Image from Unfood Tours.
Outside of the big guys, smaller players include:
Sherpa’s – This Yum China-owned delivery service, around since 1999, was the first of its kind, and primarily focused on making life easier for foreigners in China who want food delivered but are clueless about using Chinese apps. This service has been successful among the expat community in China. Sherpa’s runs fun campaigns from time to time to keep things interesting and sustain and/ or increase customer base. Delivery time is usually 45 minutes at the minimum, with service starting at 10 am and last order at 10:30pm. You can also buy beer, liquor and wines, but only after a click-through on any of the restaurants listed, rather than direct order.
Mealbay – This app is the second most popular delivery service among China expats. They have great service, are usually faster in completing the order, cost a bit less but also contain a smaller restaurant base than Sherpa. On Mealbay, you can purchase alcohol without needing to get food, which is a plus.
Jinshisong – This app is in English, and is caters to the more sophisticated Chinese and non-Chinese customer. They list out high end restaurants and have a clean, elegant interface. You can expect to find health food, alcohol, and more of Western cuisines.
Our favorites in this category of food delivery are Nosh and Saucepan. Your craving for gourmet sandwiches, healthy snacks, power bowls, hipster salads, Chili and more will be successfully satiated. Their delivery radius is not as wide as the other services we have covered, but it’s worth the delivery fee given the top-notch food quality.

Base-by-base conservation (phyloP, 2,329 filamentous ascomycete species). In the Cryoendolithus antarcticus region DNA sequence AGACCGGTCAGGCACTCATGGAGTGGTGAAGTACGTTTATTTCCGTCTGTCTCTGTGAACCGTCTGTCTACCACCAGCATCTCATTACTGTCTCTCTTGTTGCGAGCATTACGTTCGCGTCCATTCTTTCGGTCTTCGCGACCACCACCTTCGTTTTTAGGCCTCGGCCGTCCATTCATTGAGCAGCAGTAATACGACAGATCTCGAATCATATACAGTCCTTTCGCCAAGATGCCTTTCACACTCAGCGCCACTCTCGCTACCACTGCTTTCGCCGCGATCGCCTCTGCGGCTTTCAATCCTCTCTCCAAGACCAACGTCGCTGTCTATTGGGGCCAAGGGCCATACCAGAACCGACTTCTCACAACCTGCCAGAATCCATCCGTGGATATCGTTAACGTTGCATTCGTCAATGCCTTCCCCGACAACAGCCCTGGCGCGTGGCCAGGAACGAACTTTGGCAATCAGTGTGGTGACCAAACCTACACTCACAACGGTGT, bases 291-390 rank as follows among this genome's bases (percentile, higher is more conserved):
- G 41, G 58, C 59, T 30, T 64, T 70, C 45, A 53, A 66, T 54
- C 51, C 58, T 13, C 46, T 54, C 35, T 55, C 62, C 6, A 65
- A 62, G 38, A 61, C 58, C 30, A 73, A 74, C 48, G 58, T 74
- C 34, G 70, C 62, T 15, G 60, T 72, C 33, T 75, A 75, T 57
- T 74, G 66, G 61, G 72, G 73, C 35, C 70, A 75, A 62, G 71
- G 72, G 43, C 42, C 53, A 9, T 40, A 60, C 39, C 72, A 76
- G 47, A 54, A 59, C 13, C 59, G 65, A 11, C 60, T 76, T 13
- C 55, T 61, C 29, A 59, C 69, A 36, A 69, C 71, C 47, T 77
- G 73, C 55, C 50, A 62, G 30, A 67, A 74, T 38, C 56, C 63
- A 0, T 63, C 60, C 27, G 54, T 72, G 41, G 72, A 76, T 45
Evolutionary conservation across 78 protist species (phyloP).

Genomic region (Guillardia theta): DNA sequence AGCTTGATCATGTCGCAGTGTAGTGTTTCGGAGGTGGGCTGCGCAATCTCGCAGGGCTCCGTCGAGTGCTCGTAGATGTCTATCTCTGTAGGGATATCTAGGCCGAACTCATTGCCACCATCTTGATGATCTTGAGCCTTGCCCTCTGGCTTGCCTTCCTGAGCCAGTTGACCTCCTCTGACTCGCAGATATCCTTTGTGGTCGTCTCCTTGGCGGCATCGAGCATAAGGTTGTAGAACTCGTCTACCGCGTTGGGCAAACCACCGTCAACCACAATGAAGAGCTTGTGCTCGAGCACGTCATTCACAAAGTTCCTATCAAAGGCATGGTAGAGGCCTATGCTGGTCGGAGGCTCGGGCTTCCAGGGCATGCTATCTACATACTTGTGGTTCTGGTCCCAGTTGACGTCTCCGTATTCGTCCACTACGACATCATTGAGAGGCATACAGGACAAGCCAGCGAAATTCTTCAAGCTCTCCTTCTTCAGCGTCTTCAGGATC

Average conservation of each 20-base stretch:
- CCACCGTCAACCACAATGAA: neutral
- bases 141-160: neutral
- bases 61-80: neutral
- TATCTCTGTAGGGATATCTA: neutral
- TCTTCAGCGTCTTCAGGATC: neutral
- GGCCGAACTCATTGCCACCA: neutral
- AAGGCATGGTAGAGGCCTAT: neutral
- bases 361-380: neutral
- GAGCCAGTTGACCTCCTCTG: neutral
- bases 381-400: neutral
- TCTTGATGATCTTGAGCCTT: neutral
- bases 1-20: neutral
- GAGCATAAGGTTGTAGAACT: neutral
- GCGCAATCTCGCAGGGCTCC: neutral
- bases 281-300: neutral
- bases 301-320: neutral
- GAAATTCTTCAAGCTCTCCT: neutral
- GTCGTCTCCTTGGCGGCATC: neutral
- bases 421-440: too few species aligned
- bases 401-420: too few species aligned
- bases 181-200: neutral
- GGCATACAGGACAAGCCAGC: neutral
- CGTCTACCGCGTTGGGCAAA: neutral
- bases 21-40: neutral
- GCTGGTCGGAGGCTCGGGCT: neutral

Booze for your house parties
Well, not just for house parties, but whenever you need to stock up your collection, the best alcohol delivery service in Shanghai (and some parts of China) is Shanghai9. They have an impressive range of everything with a hard guarantee on quality (or money back)! They offer discounts often, and provide same day delivery, if your order if placed before 5pm.
If it’s craft beer or fancy to good wines you are looking for, the best app in town is Bottles XO. Operation hours are suited to their customer base, starting at 10 am going all the way until midnight. The bottles are packed well and arrive chilled at your doorstep.
These two apps have it in the bag when it comes to delivering booze to your home, starting in Shanghai but growing elsewhere.
At Hatchery, we're always keeping our finger on the pulse when it comes to food innovation and convergence of technology in the sector. As a result of growing demand for online delivery-only food models, we are excited to launch our DX Food Accelerator by Hatchery in the middle of Beijing’s CBD district (Guomao) in early 2018. In addition to Hatchery’s food incubator model, DX will be a food delivery-only incubator model and will allow up to five entrepreneurial food companies fixed residency in our 200sqm shared kitchen to test out their food ideas in front of Beijing’s CBD young professionals. Interested? Send us a message via our website.
Header Image from South China Morning Post.